Khris Middleton Brings Much-Needed Patience (And Shooting) To The Bucks

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MILWAUKEE – Khris Middleton is very happy the Bucks got a 113-110 win over the Blazers, because the win on the court is easing the pain of a spades game that isn’t going nearly as well.

Aside from the basketball court, this is where the quiet kid from Charleston finds himself the most comfortable. In the basement of his new home just west of Milwaukee, his best friend from back home, Travis, has paired up with his Aunt Faye to lay a ruthless beating on us, while his girlfriend Sam and Aunt Vanessa look on.

Travis is a relentless talker, but it’s the moments when Faye chimes in that sting the most. At the end, she shakes her head in disgust noting that it’s “not even fun beating y’all like this” as she slaps the Guaranteed Joker down to take the final book of the night and run us off the table for good. Travis offers the chance for revenge on the pool table, but Khris has had enough. A morning workout awaits.

The humbling of the Bucks’ 26-year-old wing may have ended at the spades table, but it started earlier in the night at dinner, where the entire family got together after the game.

Middleton shakes his head as his mother, Nichelle, takes advantage of the gathering to regale everyone with stories of a young Khris and his sister, Brittney, who’s in town with her husband Ike and daughter Zara. There was the time they got kicked out of the house by their dad, James, for an afternoon for arguing and weren’t allowed to speak to each other for a week. Or when they used to go to Faye’s house and create a slip-n-slide on the linoleum kitchen floor with water and dish soap with their cousin.

It’s here where the usually stoic Middleton opens up, laughing about old stories, setting the record straight about who got injured doing what, and returning fire when his sister brings jokes his way. Travis laughs about watching Khris stand on the fringe of Bucks’ huddle when everyone else is jumping around, getting hyped up, and how that’s the way he’s been since they were kids playing together on the AAU circuit.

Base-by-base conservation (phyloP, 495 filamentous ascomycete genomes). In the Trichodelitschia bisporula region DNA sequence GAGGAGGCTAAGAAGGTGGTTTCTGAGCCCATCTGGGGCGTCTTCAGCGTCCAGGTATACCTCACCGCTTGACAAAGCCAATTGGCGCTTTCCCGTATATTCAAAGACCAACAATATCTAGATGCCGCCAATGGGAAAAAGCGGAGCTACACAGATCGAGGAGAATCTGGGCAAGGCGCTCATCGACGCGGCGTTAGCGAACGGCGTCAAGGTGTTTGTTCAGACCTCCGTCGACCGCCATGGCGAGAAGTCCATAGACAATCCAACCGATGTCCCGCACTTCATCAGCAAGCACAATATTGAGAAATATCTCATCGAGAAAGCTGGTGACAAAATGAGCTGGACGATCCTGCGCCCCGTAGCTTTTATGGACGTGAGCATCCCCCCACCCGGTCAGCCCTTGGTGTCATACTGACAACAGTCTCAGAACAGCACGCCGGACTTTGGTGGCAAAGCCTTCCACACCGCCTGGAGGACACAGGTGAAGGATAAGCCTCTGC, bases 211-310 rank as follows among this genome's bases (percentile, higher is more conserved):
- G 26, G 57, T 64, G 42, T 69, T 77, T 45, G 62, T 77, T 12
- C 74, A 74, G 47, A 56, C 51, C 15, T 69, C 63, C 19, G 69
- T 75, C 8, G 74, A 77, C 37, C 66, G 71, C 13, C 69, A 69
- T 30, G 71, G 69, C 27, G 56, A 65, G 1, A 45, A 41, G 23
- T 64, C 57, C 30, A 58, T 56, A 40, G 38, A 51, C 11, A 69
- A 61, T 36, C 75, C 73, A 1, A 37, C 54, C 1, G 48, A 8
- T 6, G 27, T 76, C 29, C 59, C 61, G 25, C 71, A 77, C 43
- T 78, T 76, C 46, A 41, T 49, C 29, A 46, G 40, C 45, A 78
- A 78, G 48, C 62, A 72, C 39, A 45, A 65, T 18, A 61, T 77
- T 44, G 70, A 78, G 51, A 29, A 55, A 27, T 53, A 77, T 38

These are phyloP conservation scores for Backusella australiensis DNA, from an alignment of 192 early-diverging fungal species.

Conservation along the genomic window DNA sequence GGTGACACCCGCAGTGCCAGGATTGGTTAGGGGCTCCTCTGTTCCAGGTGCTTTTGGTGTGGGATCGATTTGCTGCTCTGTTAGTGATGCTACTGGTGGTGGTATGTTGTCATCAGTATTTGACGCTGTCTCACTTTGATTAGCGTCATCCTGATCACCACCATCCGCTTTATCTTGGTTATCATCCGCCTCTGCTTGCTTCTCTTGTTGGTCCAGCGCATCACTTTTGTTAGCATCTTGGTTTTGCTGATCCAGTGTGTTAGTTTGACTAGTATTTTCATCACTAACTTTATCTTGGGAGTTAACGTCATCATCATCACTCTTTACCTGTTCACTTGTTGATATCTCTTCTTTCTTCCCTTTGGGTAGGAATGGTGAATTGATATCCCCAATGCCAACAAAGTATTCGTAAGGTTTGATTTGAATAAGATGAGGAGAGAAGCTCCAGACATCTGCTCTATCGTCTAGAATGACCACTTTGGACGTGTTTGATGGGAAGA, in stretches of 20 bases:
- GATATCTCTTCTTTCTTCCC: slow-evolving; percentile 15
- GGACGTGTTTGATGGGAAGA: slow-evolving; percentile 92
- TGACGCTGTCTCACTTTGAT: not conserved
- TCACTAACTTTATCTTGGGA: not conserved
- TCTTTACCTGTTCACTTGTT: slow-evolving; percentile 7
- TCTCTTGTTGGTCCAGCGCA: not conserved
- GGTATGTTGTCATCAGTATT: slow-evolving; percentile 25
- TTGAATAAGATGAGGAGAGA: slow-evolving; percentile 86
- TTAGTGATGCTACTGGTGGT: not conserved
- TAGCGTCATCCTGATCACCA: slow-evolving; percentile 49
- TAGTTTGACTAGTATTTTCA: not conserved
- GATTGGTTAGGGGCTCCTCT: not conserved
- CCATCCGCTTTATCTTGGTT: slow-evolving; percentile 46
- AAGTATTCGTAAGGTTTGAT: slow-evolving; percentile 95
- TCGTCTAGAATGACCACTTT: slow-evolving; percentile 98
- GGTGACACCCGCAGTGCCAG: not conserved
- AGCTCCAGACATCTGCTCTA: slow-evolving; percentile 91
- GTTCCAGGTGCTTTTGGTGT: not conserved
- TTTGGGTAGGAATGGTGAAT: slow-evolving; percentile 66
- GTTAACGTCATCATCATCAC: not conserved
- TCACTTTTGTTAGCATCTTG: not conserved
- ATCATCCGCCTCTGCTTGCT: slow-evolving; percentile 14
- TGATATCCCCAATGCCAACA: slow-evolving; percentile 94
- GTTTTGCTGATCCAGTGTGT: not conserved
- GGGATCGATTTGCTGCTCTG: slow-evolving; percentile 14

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Here, he’s still that kid and his multi-million dollar contract does nothing to protect him from jokes or embarrassing stories being told for the hundredth time. On the Bucks, though, Middleton has found himself as one of the team’s veterans, a status that snuck up on him but one he’s trying to embrace.

Middleton’s only entering his sixth year in the league, but on a team filled with 25-and-unders, with a 22-year-old superstar in Giannis Antetokounmpo, it’s a responsibility that’s suddenly fallen on him.

“It really hit me this year,” Middleton says. “I looked around the locker room and was like, OK, yeah I’ve got to really be one of the leaders.”

He talks with Greg Monroe (27) – who was recently shipped to Phoenix as part of the Eric Bledsoe deal – and John Henson (26) about handling that role as two of the other young vets on the squad. He also consults with the one true grizzled vet on the team, 40-year-old Jason Terry, on how to relate to the young guys, considering there are six players on the roster 22 or younger, and regularly calls on his old vets in Zaza Pachulia and Corey Maggette for advice as he adjusts to his new role.

Middleton joked that while he’s become one of the vets on this Bucks team, he’s still trying to figure things out for himself as well, both on and off the court. Last year he had one of those learning experiences outside of basketball after he got sick eating seafood during a road trip in Minneapolis.

The Charleston native can’t help but be enticed by fare from the sea.

“What were you thinking?” was the general response from his coaches and teammates when they found out how he got sick.